Pupils explore Madiba’s values

2018-10-10 06:00
(From left) Onelisa Twayinga, Nokulunga Ndlovu, Simlindele Njoko, Nomali Xulu, and Lindekuhle Madlala. PHOTO: byrone athman

(From left) Onelisa Twayinga, Nokulunga Ndlovu, Simlindele Njoko, Nomali Xulu, and Lindekuhle Madlala. PHOTO: byrone athman

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LAST Wednesday, the KwaZulu-Natal Museum held a short orientation for the pupils who were selected to go on a trip to Cape Town and Robben Island to prepare the learners for their trip.

The pupils who were selected had to cover a topic provided by the museum based on the theme “To what extent as South Africans are we living to the values that Nelson Mandela stood for?”

Nine schools attended the event, which took place on July 26, of which five pupils were selected from each school after they performed a 10 minute presentation on their chosen topic.

The panel of adjudicators comprised Ms Quigley and Ms Mkhize, both publishers from Shuter and Shooter, Ms Dlamini, a subject advisor from the Department of Education, as well as Dr Geoff Blundell, the Head of Human Sciences Department at the KZN Museum.

The Maritzburg Fever spoke to some of the pupils to find out what they were most excited about and what they looked forward to seeing on their trip to the Western Cape.

For 16 year-old Nokulunga Ndlovu from Georgetown High this will be the first time anyone in her family will travel to the Western Cape, which she says is a proud moment for her and her family.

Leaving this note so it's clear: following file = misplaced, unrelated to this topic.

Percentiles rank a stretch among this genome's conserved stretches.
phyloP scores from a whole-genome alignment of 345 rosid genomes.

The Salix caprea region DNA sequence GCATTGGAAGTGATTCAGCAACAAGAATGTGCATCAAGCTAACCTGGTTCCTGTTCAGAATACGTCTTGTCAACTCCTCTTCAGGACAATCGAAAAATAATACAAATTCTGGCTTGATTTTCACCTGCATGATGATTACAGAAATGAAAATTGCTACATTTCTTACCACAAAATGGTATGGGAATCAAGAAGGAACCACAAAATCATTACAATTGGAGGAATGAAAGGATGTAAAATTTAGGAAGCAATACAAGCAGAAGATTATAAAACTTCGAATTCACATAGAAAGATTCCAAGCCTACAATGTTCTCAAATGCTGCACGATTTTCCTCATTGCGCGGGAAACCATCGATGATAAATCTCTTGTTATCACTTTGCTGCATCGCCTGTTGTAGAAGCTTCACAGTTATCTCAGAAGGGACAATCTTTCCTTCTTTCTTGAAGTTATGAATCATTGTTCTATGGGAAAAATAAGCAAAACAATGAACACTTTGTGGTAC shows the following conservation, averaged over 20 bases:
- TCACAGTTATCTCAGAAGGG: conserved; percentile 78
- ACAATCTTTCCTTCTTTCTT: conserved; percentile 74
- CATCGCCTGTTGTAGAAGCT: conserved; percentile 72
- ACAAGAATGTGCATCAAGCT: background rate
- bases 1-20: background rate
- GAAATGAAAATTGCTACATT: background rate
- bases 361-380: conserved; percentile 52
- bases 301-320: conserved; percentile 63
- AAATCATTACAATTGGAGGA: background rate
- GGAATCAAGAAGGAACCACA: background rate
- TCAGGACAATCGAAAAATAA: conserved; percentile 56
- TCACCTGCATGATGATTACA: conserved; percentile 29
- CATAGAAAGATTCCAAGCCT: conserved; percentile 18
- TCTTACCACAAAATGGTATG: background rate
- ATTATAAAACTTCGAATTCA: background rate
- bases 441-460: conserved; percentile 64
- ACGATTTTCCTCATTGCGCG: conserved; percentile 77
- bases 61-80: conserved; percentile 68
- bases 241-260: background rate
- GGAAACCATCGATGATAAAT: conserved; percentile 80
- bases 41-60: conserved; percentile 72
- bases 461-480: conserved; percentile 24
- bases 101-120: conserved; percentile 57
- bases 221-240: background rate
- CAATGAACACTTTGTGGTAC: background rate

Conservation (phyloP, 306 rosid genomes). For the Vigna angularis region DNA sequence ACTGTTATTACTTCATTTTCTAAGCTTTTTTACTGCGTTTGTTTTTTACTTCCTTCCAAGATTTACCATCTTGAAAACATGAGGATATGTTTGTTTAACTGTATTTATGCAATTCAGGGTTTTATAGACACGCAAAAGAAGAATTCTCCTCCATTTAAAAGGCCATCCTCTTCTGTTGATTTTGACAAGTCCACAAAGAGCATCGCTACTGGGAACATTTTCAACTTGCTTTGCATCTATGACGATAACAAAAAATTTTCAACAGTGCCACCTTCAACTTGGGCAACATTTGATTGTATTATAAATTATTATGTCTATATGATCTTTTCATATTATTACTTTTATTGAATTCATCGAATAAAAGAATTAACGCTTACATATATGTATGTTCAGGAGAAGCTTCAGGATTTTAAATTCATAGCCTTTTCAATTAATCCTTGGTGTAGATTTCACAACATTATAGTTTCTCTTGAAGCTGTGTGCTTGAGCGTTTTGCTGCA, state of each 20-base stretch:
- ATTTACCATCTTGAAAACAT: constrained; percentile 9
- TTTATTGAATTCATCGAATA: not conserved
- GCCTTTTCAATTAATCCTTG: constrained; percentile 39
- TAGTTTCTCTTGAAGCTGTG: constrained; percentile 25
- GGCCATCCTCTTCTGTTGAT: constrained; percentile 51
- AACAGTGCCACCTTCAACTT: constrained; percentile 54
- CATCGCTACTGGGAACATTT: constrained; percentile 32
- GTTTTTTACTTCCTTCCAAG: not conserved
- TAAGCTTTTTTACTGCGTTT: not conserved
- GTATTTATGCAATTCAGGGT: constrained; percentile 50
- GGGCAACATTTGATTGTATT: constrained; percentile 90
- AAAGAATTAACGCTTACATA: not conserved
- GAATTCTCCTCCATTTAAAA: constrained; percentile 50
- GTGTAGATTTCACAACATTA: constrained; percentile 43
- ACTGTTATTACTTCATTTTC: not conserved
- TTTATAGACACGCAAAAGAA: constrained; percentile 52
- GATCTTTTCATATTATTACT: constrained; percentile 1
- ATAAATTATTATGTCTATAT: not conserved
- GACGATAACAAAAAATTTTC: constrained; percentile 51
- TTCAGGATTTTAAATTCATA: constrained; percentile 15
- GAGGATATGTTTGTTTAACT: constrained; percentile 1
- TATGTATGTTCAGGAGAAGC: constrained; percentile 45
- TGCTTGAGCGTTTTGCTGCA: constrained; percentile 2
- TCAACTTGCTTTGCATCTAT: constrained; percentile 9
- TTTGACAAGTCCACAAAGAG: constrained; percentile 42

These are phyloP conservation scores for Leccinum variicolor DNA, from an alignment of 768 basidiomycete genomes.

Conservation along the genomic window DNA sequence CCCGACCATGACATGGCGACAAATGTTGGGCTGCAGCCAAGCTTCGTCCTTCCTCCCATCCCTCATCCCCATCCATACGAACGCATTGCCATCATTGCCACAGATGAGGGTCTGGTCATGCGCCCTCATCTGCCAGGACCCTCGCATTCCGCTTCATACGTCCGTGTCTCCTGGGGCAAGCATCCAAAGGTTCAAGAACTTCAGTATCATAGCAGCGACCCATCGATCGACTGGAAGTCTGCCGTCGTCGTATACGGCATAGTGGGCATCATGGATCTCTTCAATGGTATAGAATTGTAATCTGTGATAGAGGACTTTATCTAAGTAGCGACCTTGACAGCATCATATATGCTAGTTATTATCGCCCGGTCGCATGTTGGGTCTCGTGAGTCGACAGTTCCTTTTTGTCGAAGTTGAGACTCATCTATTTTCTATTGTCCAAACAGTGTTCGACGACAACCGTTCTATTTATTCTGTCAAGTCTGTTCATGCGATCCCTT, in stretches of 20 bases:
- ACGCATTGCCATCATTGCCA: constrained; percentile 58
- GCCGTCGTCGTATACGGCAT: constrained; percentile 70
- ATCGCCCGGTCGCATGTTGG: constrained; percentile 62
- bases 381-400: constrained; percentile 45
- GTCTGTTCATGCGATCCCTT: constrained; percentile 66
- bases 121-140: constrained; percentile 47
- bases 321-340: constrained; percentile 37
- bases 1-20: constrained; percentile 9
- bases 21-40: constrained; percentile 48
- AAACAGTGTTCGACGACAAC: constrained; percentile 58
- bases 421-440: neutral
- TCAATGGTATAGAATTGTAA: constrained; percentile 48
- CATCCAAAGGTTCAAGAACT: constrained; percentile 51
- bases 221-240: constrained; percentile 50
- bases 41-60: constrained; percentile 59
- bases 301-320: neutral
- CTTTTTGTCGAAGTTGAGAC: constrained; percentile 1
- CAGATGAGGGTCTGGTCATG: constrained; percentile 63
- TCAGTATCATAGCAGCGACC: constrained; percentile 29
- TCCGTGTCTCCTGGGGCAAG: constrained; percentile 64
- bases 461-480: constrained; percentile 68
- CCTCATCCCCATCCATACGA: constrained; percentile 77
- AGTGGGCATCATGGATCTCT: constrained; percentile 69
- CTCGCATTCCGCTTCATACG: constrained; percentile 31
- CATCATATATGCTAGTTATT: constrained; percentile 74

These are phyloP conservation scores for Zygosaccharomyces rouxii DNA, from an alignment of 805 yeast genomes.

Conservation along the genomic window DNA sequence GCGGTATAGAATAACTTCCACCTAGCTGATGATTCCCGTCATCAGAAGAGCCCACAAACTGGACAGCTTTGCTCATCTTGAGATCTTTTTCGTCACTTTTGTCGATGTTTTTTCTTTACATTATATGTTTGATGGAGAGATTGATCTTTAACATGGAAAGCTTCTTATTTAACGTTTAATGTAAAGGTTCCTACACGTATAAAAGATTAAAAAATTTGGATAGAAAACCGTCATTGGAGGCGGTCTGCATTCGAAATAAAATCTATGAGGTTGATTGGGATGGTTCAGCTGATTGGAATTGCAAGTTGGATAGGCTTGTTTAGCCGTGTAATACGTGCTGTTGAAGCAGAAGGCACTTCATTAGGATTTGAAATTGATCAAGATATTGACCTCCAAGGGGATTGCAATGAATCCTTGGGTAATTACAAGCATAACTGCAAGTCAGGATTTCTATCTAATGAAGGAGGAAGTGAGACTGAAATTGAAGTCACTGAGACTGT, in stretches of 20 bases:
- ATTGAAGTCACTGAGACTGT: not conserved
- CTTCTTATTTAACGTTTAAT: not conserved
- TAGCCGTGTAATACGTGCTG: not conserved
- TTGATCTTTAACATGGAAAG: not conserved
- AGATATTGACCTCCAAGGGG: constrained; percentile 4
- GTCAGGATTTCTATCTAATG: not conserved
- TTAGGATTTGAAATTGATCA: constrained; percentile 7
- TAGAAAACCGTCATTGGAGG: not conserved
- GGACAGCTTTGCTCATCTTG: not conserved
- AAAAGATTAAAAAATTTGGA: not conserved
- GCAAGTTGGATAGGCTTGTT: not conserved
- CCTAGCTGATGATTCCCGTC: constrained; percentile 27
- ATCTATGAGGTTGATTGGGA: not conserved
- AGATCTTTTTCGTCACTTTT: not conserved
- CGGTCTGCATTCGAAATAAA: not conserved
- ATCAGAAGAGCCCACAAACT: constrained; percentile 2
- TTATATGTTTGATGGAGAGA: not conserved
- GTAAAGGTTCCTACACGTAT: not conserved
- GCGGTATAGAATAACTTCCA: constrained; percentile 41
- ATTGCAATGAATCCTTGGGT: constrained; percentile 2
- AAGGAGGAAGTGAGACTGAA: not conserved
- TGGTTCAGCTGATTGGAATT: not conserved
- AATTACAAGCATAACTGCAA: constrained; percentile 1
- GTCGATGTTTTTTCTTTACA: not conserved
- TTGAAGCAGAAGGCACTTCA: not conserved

“I am going to a place where no one in my family has ever been and my family are very proud of me for this,” said Ndlovu.

Grade 10 pupil Simlindele Njoko said that she hoped to use this trip to improve her knowledge on injustices of the past so that she can work towards eradicating the injustices of today. “I want to develop my knowledge further from this trip so that one day, when I am a lawyer, I can fight against the injustices of today just like Nelson Mandela did,” promised Njoko.

Onelisa Twayinga from Kharina Secondary School said that his topic focused on peace which Mandela so strongly advocated for while in prison.

“Mandela was a peacemaker and spent 27 years in jail and still came out not holding a grudge and wanting to forgive. I hope to see what he went through on Robben Island and use that experience in my quest to promote forgiveness,” said Twayinga. The KZN Museum pays for the transport of the learners to Cape Town but the accommodation and meals will be paid for by Robben Island Museum.

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